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11 Responses to The four seasons

  1. Russell says:

    Lovely post, Maria. The seasons are a sore point with me. Much like Singapore, we don’t get a clear definition of Spring, Summer, Autumn and Winter in Oz. The lines are blurred and summer stretches for 6 months or more. Spring is a fortnight’s rise in temperature and the leaves start to fall from the trees in my garden in early summer. It really is topsy turvy here and I often look forward to the arrival of winter and a slight change in the environment. Someone once told me that winter in Australia is simply summer with the heat turned down 5 degrees. That’s not a far-off description. I remember the Canadian seasons, which are outstanding. I don’t think there are many other countries in the world where the seasons are so clearly defined and quite so colourful. Enjoy!

    • Maria says:

      I liked living in Australia, too — for many reasons, including the mild winters.But yes, I’ll continue to enjoy the seasons here. 75% of them, anyway 🙂

  2. I totally miss seasons! Okay, let’s me honest, Houston isn’t exactly great for seasons either, but Dubai makes it look pretty good. Christmas decorations are out and I’m still wearing sundresses. ho hum. At this point, I miss weather changes of any sort. A cloud every now and then would be nice. Thunderstorms? I REALLY miss thunderstorms! Even my 3 year old son occasionally laments that he misses the rain.

    • Maria says:

      Your 3-year-old is one smart cookie! I’m sure I’d miss thunderstorms in Dubai too. I quite like a good storm (provided I’m inside, of course.)

  3. Judy says:

    The guy with the most boring job in the world must be a meteorologist in Dubai. Day in, day out of “hot and sunny” during the winter and “hot, humid and sunny” in the summer.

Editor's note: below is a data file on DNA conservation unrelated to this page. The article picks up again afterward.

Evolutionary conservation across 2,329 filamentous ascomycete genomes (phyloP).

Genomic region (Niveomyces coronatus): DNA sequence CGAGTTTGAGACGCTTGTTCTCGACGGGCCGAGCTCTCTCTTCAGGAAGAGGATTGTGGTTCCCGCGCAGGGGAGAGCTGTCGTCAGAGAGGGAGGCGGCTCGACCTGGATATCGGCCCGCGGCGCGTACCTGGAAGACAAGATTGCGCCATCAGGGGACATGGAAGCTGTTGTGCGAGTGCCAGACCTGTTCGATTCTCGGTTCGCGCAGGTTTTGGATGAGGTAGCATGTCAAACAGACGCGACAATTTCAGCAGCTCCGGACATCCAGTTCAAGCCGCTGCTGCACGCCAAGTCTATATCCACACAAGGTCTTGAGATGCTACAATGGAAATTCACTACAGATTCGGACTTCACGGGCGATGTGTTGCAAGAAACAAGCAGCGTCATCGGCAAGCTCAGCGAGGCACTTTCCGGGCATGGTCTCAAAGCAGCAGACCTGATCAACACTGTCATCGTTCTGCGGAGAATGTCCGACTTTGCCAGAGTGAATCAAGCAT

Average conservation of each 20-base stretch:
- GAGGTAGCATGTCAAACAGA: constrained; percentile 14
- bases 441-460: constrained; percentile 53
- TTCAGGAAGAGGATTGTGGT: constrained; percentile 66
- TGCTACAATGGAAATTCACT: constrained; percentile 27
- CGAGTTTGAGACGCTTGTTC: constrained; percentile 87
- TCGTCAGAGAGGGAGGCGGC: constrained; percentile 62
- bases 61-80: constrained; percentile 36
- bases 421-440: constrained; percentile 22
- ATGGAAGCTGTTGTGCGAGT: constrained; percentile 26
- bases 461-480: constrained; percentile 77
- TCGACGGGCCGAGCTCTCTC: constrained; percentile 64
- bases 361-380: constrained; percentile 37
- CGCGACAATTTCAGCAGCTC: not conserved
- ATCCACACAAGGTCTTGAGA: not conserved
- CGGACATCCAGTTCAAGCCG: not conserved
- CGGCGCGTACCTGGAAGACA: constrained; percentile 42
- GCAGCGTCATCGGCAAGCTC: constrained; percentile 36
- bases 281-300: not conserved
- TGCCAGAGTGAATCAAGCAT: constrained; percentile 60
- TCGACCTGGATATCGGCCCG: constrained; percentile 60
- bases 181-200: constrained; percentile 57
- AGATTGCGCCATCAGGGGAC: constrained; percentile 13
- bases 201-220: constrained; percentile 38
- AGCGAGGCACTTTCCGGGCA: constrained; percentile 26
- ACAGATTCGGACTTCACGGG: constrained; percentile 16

Even though I’m not a fan of Canadian winters, I don’t think you can truly enjoy summer unless you have winter to contrast it with. It’s the whole yin and yang thing; there has to be both balance and constant change.

    Or maybe I’m still too British and just obsessed with weather generally … 😉

  4. Oh man … I am seriously missing seasons!! We moved from a distinct four season climate (Nebraska/Ohio) and now in Delhi where there ARE four seasons (Hot and Dry Furnace, Monsoon, Winter Smog Can’t Breath and Hot and Humid Sop) but not the four seasons that I miss so dearly!

    Winter is the ONE season that I agree with you (re: Judy’s comment) … a bit less would make my heart sing!

  5. Enjoyed this post Maria, lovely. Growing up in upstate New York just a couple hours from the Canadian border, our seasons were much like yours now. We were on the edges of the snowbelt which meant ‘a lot’ of snow (as opposed to ‘a whole lot’ and ‘a whole lot more’ and the ultimate ‘too freaking much’ snow). Autumn is my favorite season, and reading your post about the gaunt trees I deeply missed the quiet, raw beauty of looking skyward, watching a weak sunset through those leafless limbs. I learned as a child to love winter because we were outside playing: build snowmen and snowforts, snowball fights, almost daily skating and hockey on the neighborhood pond, going tobaggoning and sledding, learning to ski. I try to get outside as much as possible in winter wherever I am, even if I’m not doing those activities. If you can’t beat ’em, join ’em, so embrace winter!

  6. hehehe I’m the opposite. My heart longs for winter and snow (although experienced snow only once) and I loathe hot summers. I feel like I have been missing out my whole life with no seasons. And I much prefer the nature found in temperate countries…trees etc than tropical trees and plants.

  7. Lorraine Bourgeois says:

    I have lived 4 years in New Caledonia south pacific island and I was back last year in Montreal. While I was living there I was missing so much fall colors that I would fly a few hours to New Zealand in Queenstown just to see maple and fir trees and mountain landscapes …it reminded me of Canada . Felt so good !